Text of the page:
Barn design: My L-shaped dream barn

I had posted previously that I would most likely go with an L-shaped barn. Here is a to-scale plan and some thoughts on it:

Wood L-shaped barn

TACK ROOM: The 8′ x 16′ tack room is the north/NW wall. Those corner walls will be heavily insulated and provide some wind break shelter to the stalls. This should give plenty of room for 4 horses and their collective goodies.

This area will have power and outlets. Would prefer the floor be cement but due to costs may have to go with stone, reclaimed brick or plywood.

EXTERIOR STALL DOORS: The stalls on the north edge have full walls with a 4′ wide door opening from the pasture. These will be sliding, solid barn doors. If you leave these without a door you will regret it – snow and rain will inevitably blow in on those worst days and it plays hell with your bedding and drafts.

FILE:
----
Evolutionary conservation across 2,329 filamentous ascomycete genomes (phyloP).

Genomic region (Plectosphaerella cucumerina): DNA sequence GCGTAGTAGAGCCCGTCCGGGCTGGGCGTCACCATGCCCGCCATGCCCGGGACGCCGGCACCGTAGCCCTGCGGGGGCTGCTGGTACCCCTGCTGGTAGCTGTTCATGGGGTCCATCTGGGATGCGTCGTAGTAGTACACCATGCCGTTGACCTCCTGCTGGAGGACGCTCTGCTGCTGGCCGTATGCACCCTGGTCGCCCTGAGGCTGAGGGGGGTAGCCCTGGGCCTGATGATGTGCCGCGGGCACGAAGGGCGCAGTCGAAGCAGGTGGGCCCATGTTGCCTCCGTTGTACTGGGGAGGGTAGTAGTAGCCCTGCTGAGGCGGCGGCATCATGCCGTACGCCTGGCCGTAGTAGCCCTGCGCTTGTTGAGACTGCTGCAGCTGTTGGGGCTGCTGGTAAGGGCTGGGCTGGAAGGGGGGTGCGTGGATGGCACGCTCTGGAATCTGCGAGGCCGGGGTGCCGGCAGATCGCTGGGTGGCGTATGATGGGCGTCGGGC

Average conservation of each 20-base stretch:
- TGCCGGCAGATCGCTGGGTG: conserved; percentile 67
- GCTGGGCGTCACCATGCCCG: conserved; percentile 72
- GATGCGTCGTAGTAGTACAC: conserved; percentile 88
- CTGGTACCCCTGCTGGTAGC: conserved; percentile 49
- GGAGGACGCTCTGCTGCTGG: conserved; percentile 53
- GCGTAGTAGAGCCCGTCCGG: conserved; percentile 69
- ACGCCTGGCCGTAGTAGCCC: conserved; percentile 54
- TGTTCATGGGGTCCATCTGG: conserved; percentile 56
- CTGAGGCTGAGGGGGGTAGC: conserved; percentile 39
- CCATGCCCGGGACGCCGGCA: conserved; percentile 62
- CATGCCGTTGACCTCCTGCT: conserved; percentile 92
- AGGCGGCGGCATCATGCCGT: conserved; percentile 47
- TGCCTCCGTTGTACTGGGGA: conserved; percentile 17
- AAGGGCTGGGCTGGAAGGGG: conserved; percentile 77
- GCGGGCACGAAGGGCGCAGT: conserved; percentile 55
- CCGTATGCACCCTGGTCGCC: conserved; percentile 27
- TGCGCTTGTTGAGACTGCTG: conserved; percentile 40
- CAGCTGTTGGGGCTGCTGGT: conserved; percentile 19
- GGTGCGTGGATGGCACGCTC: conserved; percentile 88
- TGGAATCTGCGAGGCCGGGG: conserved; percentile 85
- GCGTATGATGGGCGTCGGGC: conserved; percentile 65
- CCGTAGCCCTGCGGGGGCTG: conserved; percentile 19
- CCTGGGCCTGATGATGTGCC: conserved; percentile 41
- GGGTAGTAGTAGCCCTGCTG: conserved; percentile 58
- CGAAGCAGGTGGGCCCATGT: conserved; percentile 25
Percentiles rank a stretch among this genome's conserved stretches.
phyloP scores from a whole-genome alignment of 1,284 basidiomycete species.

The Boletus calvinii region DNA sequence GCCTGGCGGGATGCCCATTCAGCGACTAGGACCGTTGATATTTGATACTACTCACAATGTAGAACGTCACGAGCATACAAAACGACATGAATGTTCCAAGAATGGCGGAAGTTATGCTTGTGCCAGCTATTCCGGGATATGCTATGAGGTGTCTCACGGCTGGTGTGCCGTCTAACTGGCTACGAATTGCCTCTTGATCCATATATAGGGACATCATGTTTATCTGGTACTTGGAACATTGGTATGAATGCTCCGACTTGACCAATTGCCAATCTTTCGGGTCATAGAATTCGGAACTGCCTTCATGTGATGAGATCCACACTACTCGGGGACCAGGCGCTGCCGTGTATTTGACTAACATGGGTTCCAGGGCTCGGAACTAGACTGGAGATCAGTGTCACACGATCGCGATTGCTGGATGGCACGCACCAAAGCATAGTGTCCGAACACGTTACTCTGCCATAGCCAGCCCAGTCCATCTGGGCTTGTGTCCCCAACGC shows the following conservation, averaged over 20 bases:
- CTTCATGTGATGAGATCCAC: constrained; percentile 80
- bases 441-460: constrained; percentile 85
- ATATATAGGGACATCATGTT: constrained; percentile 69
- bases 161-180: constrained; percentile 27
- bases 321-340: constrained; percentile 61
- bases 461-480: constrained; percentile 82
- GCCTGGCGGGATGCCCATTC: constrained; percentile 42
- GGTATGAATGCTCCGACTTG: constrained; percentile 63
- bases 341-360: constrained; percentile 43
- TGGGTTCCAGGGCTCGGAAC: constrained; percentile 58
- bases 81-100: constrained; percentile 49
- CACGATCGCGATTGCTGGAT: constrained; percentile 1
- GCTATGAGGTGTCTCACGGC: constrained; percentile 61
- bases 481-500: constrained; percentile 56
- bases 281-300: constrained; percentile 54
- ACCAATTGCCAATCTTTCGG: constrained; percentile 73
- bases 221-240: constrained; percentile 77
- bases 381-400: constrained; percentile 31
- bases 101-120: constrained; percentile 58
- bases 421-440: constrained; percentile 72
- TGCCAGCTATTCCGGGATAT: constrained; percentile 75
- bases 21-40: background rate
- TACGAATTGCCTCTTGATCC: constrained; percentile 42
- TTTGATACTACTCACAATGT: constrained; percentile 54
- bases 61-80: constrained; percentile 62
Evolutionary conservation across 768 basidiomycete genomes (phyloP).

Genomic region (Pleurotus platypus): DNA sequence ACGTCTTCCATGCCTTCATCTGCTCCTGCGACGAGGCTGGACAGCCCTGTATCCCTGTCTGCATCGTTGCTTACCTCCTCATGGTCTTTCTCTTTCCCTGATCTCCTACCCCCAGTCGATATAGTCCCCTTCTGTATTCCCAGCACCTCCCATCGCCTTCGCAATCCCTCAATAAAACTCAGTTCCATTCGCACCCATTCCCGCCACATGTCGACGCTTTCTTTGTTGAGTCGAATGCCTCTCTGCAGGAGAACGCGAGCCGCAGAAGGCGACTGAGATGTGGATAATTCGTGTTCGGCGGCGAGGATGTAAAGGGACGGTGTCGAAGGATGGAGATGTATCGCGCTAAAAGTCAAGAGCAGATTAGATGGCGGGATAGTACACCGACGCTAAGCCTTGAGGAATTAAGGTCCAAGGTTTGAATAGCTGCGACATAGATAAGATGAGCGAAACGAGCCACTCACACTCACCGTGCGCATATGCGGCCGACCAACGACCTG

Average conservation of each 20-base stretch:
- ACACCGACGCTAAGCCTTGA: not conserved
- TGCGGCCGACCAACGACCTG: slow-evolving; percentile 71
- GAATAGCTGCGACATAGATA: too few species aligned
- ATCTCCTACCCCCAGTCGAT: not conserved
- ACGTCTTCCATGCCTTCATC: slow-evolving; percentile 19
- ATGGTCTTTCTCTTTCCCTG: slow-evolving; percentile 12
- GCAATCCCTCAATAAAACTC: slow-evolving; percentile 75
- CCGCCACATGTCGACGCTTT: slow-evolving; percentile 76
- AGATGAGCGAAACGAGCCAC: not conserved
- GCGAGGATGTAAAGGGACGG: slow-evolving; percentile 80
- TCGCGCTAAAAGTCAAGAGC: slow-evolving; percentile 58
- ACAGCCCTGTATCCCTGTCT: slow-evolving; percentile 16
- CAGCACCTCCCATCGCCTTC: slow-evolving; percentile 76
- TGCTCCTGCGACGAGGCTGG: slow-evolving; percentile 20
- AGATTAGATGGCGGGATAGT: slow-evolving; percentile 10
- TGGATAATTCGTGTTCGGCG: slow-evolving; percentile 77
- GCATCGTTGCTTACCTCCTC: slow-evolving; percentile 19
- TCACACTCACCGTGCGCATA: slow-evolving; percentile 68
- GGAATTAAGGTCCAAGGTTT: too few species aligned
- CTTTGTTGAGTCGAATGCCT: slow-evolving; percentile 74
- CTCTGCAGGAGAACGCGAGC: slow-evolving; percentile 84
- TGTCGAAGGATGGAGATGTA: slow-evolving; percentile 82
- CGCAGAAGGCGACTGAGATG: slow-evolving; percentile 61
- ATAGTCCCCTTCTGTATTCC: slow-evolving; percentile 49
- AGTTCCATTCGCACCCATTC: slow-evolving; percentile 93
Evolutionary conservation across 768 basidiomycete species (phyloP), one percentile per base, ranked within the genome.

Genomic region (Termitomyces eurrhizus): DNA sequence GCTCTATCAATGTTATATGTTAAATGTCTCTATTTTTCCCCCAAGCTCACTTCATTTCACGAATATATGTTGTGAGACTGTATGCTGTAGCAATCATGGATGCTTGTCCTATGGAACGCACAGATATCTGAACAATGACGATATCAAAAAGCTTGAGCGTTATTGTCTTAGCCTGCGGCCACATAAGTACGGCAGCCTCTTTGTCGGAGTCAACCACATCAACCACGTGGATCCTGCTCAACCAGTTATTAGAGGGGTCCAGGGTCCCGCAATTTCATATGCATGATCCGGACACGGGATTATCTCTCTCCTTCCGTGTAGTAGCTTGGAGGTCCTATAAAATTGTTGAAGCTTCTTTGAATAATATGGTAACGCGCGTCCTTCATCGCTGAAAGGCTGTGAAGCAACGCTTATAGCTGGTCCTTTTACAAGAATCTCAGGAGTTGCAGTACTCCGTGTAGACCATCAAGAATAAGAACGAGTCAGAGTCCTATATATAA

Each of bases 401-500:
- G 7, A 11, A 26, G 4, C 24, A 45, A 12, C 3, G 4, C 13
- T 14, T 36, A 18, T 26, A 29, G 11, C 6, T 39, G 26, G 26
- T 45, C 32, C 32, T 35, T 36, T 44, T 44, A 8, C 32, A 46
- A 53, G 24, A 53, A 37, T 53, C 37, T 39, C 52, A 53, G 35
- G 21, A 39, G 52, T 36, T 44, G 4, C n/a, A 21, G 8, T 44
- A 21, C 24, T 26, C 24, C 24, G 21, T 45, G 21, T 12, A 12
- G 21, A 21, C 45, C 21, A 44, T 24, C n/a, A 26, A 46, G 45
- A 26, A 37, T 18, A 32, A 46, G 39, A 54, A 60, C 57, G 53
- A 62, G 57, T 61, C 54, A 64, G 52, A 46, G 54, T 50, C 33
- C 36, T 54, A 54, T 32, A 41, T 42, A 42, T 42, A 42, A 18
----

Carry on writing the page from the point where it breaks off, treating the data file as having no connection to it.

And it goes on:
I’m not a fan of Dutch doors for horse stalls. If the horse is going to be stalled for long periods of time I guess they help, but I have found that the dinky latches are hard to open/close with gloves on, and they catch in the wind, making it hard to close in storms. I would rather have the north wall be solid during storms and have the horse have viewing interest in the front of the stall where he is protected from the weather.

The stall wall with slashes on the exterior wall will start as an open run-in/loafing shed, and later become half walls with a 4′ wide opening (no door).

Before the dividing wall, a fence panel partition